Why it's a great time to buy second-hand camera lenses – plus our top picks

Two camera lenses including the Nikon Z 28-75mm f/2.8 on a blue background
(Image credit: Future)
Top tips for buying second-hand lenses

1. Buy from a trusted retailer

There are garage-sale bargains to be had, as long as you know what you’re looking for. If you don’t, it’s safest to stick with retailers that individually grade and photograph second-hand lenses, and sell them with a warranty.

2. Check the physical condition

Online or in-person, consider the condition of any second-hand lens. Usage scuffs are normal, but watch out for signs of more significant damage. Be alert to dust and fungus in the optics, and confirm that rings turn smoothly.

3. Test the lens thoroughly

If a seller refuses to let you take reference shots with a lens, that’s a red flag. If you’re buying online, test the lens as soon as it arrives. Shoot a number of images across the focal range. If you find an issue, return it under warranty.

Whether wide, normal or telephoto, prime or zoom, lenses are a great way to expand your shooting toolkit, unlocking new creative avenues in your photography. The snag is that you’ll need pretty deep pockets to stock your camera bag with brand-new barrels. Fortunately, there’s another option. If you shop smart, second-hand camera lenses can offer fantastic value.

While the idea of buying used glass might seem risky, it’s never been easier or safer to pick up quality second-hand camera lenses than it is now. Several online retailers specialize in inspecting, grading and selling pre-loved lenses for the best mirrorless cameras and the best DSLRs, with options spanning pretty much every make and model. Many of these come with a warranty, too.

If you’re shooting with an older camera, you’ll often find more lens options available if you shop second-hand. Some of the best DSLR cameras have now been retired, and many of their compatible lenses discontinued. But there’s a good chance you can find used examples on the market.

Whether you’re taking your first step beyond the kit lens that came with your camera, or you’re looking to complete your lens arsenal with a few considered purchases, it’s a great time to buy second-hand camera lenses.

Where to buy second-hand camera lenses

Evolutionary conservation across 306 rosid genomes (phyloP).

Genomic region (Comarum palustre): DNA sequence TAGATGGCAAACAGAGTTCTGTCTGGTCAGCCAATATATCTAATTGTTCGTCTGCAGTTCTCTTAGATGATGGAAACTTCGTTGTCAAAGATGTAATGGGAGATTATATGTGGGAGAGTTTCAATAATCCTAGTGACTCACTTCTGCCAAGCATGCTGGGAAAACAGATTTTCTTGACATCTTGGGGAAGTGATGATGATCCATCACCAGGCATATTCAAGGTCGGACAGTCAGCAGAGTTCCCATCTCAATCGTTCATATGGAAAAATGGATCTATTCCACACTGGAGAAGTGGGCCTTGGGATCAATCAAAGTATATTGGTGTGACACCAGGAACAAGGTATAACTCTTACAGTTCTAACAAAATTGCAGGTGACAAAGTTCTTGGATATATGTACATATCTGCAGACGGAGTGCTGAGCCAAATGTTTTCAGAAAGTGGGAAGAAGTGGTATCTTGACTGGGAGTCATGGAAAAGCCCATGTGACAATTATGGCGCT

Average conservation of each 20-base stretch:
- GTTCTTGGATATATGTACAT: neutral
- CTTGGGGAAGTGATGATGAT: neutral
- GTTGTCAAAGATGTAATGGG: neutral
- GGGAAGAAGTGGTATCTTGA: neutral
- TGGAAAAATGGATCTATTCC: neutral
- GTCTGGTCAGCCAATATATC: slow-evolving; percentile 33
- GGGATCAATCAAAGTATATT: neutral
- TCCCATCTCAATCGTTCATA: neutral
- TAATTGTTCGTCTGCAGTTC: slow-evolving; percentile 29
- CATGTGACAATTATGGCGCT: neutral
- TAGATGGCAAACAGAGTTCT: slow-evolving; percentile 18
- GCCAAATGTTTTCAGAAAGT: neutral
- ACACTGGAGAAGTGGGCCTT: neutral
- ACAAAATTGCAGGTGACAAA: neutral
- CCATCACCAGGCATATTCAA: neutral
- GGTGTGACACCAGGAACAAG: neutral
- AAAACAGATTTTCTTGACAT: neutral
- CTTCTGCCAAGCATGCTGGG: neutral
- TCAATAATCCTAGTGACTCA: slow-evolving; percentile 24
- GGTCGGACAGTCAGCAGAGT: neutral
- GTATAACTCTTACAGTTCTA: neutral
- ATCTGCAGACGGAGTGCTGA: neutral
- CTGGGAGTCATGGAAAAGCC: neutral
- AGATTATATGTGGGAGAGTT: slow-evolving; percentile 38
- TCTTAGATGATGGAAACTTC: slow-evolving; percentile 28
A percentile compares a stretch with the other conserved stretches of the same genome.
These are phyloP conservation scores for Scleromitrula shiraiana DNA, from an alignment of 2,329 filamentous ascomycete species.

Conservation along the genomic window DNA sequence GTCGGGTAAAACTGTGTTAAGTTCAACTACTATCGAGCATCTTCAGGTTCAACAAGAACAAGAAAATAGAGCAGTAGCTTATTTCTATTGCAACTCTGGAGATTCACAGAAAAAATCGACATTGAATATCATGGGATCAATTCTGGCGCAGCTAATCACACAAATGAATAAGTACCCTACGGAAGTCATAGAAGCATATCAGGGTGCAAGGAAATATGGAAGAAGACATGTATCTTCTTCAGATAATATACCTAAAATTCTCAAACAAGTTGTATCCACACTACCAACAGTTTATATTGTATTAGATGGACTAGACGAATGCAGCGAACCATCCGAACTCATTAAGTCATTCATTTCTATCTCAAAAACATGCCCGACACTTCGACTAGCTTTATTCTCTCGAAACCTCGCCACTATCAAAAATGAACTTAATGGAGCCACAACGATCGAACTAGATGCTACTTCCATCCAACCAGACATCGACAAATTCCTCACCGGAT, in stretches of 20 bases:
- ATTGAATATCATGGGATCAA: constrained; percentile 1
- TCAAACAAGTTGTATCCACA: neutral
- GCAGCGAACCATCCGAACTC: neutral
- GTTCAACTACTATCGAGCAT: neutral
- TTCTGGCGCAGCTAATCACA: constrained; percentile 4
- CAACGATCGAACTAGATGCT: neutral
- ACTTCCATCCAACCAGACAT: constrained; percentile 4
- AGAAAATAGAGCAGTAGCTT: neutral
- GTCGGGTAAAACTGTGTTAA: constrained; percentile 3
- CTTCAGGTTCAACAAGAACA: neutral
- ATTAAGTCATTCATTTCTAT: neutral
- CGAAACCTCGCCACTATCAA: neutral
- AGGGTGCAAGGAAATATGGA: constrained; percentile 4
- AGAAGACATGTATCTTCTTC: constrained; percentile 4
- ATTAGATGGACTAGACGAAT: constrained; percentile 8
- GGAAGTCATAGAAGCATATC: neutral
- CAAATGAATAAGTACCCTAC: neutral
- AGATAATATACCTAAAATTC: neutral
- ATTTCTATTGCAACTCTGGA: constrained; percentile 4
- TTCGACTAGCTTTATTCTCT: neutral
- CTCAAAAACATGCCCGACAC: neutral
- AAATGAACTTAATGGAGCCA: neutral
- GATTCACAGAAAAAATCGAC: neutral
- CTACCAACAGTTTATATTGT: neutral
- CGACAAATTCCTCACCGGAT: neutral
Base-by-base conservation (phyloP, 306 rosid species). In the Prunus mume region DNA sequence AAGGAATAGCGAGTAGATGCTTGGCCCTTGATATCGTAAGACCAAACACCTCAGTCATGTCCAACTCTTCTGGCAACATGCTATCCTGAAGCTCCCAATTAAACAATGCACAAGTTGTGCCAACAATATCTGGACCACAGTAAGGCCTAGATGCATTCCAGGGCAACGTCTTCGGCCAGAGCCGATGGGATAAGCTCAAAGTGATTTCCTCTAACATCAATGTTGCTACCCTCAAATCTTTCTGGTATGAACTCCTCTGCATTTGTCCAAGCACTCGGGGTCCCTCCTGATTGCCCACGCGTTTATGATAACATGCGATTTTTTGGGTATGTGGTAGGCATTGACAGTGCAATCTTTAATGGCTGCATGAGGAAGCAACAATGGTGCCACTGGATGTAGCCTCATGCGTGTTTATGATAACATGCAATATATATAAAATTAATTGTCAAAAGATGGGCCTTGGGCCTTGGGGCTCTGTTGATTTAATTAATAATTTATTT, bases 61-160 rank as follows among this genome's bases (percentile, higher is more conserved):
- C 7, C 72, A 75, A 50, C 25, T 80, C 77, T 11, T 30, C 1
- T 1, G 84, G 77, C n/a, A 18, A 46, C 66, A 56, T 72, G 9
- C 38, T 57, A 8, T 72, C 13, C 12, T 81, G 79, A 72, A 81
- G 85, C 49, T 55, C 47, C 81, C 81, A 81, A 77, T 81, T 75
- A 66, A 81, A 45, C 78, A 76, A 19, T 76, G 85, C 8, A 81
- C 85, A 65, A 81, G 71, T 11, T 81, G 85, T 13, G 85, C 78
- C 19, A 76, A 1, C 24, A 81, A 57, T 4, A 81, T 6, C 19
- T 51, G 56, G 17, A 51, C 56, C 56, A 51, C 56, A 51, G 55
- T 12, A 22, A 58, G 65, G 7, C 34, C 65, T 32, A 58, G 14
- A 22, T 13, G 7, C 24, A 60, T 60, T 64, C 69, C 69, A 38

Easily the most straightforward way to buy a second-hand lens today is from one of the many dedicated camera equipment resale websites. These sites purchase used gear from fellow photography enthusiasts, before inspecting it, grading its condition and offering it for sale. Examples in the US include MPB, Adorama, B&H and KEH, while MPB also operates in the UK, as do Wex Photo Video and Park Cameras.

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Prices tend to be slightly higher than they would be in a private sale, but there are several benefits. Transparent and detailed grading means you should know exactly what you’re getting before you hit the buy button. Most sites have a spectrum of ratings, spanning through good, excellent and pristine. Some also go into further detail about any cosmetic markings on a particular lens, and provide a full gallery of images showing it from every angle.

These websites will usually offer you a warranty as well, meaning you’re protected against undetected defects for six months or more (exact details can vary). Plus, if you're looking to trade in gear of your own too, you’ll often have the option to get a better price by offsetting the value of your own second-hand kit.

Three Canon lenses on a blue background

(Image credit: Canon)

Before the advent of these online retailers, buying used camera equipment meant shopping at camera stores or flea markets. While these are still options today, you’ll need to be meticulous when it comes to checking the condition of used lenses.

Reliable camera stores will be upfront about any defects with a given lens, and should give you the option to return it if you encounter an issue within a reasonable time period. Unless you’re a seasoned inspector or the price is low enough that you’re happy to take the risk, avoid lenses that are sold as seen or without a warranty.

Online marketplaces such as eBay can also be a treasure trove of second-hand lenses, with older lenses often surfacing at below-par prices. Buying from eBay does give you certain protections in the case of a defective lens, but we still recommend exercising caution. Look for the hallmarks of a reputed seller: a high feedback rating, lots of photos of the lens and a detailed description of its condition.

What to look for in a second-hand camera lens

When buying any lens, there are a few considerations to keep in mind. The most important is whether a lens is compatible with your camera’s mount, particularly if you’re looking at a third-party barrel. Do your research here, as while a lens may physically fit your camera, that’s not a guarantee it will work with the AF setup. Because certain entry-level cameras lack an internal autofocus motor, some lenses can only be used in manual mode.

You’ll also want to look at the features of a lens. If your camera doesn’t have in-body image stabilization, you might want to choose glass with some kind of lens-based stabilization system. Focal length is another factor, if you’re not shooting with one of the best full-frame cameras. Pair a 50mm prime with an APS-C camera, for example, and you’ll actually get an equivalent focal length of 75mm.